Files in this item



application/pdfCIES 2020_Gender Equality.pdf (293kB)
Approved abstract.PDF


Title:Rethinking the path to gender equality in Eastern and Southern African (ESAR) post-conflict countries: A systematic review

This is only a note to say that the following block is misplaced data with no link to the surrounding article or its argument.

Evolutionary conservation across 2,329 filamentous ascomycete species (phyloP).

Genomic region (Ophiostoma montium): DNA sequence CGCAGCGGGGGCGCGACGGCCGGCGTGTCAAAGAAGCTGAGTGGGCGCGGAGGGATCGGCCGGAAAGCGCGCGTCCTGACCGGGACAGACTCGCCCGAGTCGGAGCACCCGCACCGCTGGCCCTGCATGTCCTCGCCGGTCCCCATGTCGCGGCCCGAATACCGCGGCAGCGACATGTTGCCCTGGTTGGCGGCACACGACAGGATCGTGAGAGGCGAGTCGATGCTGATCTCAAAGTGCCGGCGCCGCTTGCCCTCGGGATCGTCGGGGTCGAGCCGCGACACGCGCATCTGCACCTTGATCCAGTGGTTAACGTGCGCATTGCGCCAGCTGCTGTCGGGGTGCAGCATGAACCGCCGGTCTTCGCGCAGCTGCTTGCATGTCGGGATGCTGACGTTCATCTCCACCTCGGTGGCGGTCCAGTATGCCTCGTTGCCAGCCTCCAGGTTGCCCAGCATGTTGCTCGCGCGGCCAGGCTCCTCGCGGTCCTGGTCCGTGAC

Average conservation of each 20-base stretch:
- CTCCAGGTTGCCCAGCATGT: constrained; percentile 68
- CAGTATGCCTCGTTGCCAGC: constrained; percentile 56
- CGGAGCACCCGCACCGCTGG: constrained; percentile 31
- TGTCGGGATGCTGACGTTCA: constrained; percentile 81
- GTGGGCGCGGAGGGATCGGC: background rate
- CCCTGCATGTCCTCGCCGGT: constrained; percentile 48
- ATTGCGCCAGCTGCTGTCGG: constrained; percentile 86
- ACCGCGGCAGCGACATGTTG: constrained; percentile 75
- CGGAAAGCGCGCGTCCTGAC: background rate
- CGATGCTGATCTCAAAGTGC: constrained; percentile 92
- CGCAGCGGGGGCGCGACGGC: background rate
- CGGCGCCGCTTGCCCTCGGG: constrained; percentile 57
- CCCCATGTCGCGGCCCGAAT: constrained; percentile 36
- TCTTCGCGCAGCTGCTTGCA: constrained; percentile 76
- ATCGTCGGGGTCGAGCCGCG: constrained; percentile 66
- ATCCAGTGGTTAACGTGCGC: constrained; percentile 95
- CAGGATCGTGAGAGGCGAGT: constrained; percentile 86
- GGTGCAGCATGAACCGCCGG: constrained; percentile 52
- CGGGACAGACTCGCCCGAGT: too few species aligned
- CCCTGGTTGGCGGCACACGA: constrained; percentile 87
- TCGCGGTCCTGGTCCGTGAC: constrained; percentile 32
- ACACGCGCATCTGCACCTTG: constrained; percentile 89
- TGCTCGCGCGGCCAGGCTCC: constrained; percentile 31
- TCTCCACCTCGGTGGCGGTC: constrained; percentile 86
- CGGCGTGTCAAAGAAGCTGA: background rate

Author(s):Akinrinmade, Bodunrin I.; Ndiaye, Mame D.; Akinrinola, Ademola A.; Ovie, Glory R.; Adebayo, Seun
Subject(s):Eastern and Southern African (ESAR)
Gender Equality
Post-Conflict Context
Geographic Coverage:Eastern and Southern Africa Region (ESAR)